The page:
We finished up our week with our regular visit to see Jimmy. Today though he had sort of lined up his 'teaching pool' for us. Melanie expounded the scriptures to Simon and to Renee who are both residents of the care facility along with Jimmy. It was really a good experience and once again we see how Jimmy can influence people for good from his bed.
Sunday, October 25, 2015
Sunday, October 18th to Saturday, October 24th, 2015
Two of the most important things for us this week were going to visit Batsirai and her son Lucky and daughter Kudzai. They are so very poor and live in a village outside of the Seshego township. Her husband not only left her destitute but sold the fridge and some household things to get himself some money before he left.
She is one strong mother now trying to make it and survive somehow. They don't have running water in the place they stay. I'd call it a home, but it's hardly that, windows out and unfinished rough cement floors and walls, etc.
We had been storing up some water in the 5 liter jugs we use for drinking water so we loaded them all up in our car and took them out to her so she could skip a few trips with her wheelbarrow going a long way to fetch water for their place. On the way we stopped at a KFC in Seshego and got a bucket of chicken for them. They were so very happy when we got there with it. As we unloaded it she got down on her knees with her hands together to thank us. Then her little two-year old daughter followed her example and did the same. It sort of tears your heart out to see such living conditions but yet with such humility and gratitude for any little thing we are so likely to take for granted.
Then we contrast that with a million dollar plus mansion that is being built on a lot just above the townhouse where we stay. We've watched this home being built from the ground up over the last six months or so. Here in South Africa even with the termination of apartheid there is still a terrible gulf between the rich and the poor.
Sadly, many of the rich are black Africans in control of money in government and the money intended to help the poor people just doesn't seem to make it down to the end of the row so to speak. But we've learned from many that this situation doesn't cause them to turn on other blacks, it seems they are taught if they can take or get something from the whites, mainly Afrikanners (and us as Americans) then that's okay to do. Thus the many property crimes, and occasional personal violence crimes take place.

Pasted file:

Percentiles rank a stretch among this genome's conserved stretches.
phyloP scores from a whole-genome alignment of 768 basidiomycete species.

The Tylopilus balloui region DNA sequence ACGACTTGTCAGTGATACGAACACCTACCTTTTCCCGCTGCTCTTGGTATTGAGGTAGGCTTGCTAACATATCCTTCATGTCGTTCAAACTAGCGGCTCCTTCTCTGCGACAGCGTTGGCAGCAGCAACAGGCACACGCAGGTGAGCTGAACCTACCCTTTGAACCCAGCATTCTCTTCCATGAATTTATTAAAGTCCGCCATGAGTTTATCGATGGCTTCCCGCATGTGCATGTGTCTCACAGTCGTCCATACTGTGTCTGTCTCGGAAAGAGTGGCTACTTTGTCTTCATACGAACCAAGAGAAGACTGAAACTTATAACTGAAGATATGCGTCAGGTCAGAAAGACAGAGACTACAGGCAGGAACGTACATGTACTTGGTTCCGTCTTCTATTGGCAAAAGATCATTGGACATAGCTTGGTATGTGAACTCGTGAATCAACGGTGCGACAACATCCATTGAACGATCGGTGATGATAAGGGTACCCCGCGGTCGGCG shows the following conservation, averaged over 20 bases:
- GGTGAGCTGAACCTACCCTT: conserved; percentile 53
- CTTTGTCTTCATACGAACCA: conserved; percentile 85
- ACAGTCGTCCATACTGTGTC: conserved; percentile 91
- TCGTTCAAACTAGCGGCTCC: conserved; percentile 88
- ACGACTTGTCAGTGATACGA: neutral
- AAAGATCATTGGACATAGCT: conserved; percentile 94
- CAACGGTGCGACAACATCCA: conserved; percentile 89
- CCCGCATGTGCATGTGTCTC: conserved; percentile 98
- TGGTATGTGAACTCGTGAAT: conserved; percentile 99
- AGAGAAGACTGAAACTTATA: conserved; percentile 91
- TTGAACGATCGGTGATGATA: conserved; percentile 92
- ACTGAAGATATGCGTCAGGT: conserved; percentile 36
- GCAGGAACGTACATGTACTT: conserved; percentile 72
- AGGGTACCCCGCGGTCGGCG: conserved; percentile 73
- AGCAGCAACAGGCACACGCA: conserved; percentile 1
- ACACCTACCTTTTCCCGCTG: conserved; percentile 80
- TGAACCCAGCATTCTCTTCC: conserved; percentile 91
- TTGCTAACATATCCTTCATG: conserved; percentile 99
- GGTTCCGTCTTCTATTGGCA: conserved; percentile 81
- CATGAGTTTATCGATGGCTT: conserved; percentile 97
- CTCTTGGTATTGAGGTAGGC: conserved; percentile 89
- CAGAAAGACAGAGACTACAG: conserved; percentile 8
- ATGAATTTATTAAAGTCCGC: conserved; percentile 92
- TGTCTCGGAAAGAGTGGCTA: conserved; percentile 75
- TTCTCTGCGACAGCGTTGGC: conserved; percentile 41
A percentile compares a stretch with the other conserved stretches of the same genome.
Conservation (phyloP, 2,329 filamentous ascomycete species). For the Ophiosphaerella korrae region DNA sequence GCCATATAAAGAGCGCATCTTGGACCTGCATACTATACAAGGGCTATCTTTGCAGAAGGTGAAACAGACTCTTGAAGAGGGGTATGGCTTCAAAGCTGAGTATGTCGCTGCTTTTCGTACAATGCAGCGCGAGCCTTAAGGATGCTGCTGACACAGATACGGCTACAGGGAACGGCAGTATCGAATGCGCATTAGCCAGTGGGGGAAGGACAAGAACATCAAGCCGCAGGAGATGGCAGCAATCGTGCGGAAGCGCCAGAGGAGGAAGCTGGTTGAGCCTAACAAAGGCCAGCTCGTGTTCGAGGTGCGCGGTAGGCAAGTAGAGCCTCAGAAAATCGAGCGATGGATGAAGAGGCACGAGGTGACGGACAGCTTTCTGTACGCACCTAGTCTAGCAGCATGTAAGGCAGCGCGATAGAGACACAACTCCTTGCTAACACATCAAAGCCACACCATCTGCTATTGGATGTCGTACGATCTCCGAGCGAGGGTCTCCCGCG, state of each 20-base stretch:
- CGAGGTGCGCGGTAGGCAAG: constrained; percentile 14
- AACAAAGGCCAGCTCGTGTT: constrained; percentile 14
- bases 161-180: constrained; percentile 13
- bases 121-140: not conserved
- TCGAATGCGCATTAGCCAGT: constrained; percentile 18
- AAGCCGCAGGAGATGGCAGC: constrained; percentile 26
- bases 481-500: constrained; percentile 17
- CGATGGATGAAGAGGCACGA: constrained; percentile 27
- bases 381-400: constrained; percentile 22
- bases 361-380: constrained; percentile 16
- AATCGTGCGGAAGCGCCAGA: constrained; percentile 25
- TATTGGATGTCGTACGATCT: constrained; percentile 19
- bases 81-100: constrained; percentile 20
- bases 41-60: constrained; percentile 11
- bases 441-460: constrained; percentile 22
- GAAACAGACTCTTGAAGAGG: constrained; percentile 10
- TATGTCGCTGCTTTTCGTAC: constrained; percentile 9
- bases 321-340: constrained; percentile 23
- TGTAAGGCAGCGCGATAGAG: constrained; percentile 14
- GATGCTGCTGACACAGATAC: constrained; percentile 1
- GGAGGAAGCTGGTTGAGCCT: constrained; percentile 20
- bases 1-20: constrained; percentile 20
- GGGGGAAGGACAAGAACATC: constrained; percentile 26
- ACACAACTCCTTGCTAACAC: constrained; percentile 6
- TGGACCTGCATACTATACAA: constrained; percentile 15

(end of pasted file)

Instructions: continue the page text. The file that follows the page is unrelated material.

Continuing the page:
As we take our morning walks around our very nice 24X7 guarded and secured housing area we see many new and nice homes under construction (they can build year around here because of the weather conditions). Many are built as 'slab-on-grade' homes without basements and most are two story homes. They just mark off the 'footprint' of the home with lime in the dirt and then dig out for the footings to be laid.
Sometimes we see them dig it all by shovel, short-handle shovels. Once in a while we will see a backhoe, but not always. They will usually rent a cement mixer, we've never seen a cement truck bring cement here like at home. And they don't use lumber to build, only brick walls and cement. They do use very small lumber for the trusses which must support the heavy weight of masonry tiles which are on almost all of the homes in the city.
Our new little branch finally got a lap-top computer and a printer to use so Melanie and I went out to the Branch President's home where he has his 'church office' to help him get things operating. We had a problem with his USB modem though trying to get him a connection to the internet, so I'll have to work through that next week.